6.3. Inertial Measurement

Robots can utilize mechanical and/or electronic accelerometers, gyros or compasses.

6.4. Other

Other type of sensors like optical encoders may be used.


7. Game Play

7.1. Pre-Game Setup

7.1.1. Organizers will make a reasonable effort to provide the teams’ access to the competition area starting from ‘Date B’ to one day before ‘Date A’.

7.1.2. On the day of competition each team has ‘Competition Time’ minutes. All the teams’ activities, preparations, starts, restarts, games, finishes and … should be done in this time limit.

7.1.3. Organizer may ask teams to place a printed sign on top of their robot. This will be needed by organizer to measure the robot’s scanned area by monitoring cameras in order to compare it with the electronic map generated by robot. The sign will be either rectangular or circular and no bigger than 10 x 10 cm. Teams must provision a place for this sign on top of robot.

 


7.2. Game Zone

7.2.1. An area around the field will be designated as the ‘game zone’. No one is allowed inside the game zone except for the robot handlers and the referee/jury.

7.3. Start of the game

7.3.1. One team member is elected as the robot handler. Only that team member is permitted to handle the robot during the game. All other team members must remain outside the game zone.

7.3.2. The robot is placed at the starting grid and checked by referee.

7.3.3. At the instruction of referee, the robot’s handler is to start the robot.

7.4. Restarts

7.4.1. A robot may restart the game as the handlers deem necessary within the competition period.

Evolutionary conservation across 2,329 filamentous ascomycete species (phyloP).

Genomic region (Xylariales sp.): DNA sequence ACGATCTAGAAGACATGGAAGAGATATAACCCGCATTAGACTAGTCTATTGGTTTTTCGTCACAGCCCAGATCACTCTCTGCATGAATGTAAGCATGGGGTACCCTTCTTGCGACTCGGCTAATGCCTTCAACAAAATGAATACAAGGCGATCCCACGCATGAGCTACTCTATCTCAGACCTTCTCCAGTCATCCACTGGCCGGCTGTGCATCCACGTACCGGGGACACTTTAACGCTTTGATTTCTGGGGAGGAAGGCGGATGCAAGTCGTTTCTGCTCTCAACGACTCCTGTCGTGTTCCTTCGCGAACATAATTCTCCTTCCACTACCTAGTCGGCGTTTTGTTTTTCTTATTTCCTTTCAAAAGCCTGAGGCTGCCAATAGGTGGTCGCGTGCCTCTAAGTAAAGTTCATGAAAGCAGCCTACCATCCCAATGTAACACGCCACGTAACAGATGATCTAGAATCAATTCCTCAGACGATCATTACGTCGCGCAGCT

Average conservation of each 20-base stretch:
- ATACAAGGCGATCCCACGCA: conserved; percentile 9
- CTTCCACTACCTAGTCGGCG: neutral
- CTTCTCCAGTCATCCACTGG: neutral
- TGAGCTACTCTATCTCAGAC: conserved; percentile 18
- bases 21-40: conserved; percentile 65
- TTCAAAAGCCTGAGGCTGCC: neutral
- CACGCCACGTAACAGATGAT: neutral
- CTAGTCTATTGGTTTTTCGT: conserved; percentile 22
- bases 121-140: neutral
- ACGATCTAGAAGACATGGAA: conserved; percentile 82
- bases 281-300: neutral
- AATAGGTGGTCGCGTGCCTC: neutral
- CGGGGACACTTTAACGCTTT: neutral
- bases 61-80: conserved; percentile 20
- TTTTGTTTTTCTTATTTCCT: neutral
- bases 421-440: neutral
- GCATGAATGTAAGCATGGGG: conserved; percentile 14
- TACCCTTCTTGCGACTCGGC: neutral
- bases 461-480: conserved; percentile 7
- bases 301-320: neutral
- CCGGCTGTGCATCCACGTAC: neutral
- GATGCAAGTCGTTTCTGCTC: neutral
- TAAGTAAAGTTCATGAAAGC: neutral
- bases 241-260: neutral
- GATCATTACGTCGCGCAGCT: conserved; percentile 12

7.4.2. At any restart, the robot must be positioned back at the start grid and checked by the referee.

7.4.3. There is no limit to the number of restarts within the competition period.

7.4.4. On every restart all previously achieved points will reset to zero.

7.4.5. A robot must restart if:

- The robot is touched by a human.
- The robot moves off the field.
- The referee orders to restart.

7.5. Finish of the Game

7.5.1. Game is considered finished when the robot successfully scanned whole area.

7.5.2. Team’s handler can ask for game finish. Team will save points already achieved. No more moves and points allowed unless a new restart.

7.6. Flagging the Mines

7.6.1. Robot can drop or place a small coin size chip, flag or sign to indicate the location of mine.

7.6.2. Robot can spray visible ink on field to indicate the location of mine.

7.6.3. Maximum distance for flags or signs to be placed on field is 10 cm from mine.

7.6.4. Robot should not make any damage to the field or objects.


8. Scoring

8.1 Technical Points

There are 50 points as ‘Technical evaluation’ points which will be awarded by jury before the competition.
Integrity, mobility, simplicity, reliability, innovation, fail safe design and other technological solutions are matters to be considered.

8.2 Presentation Points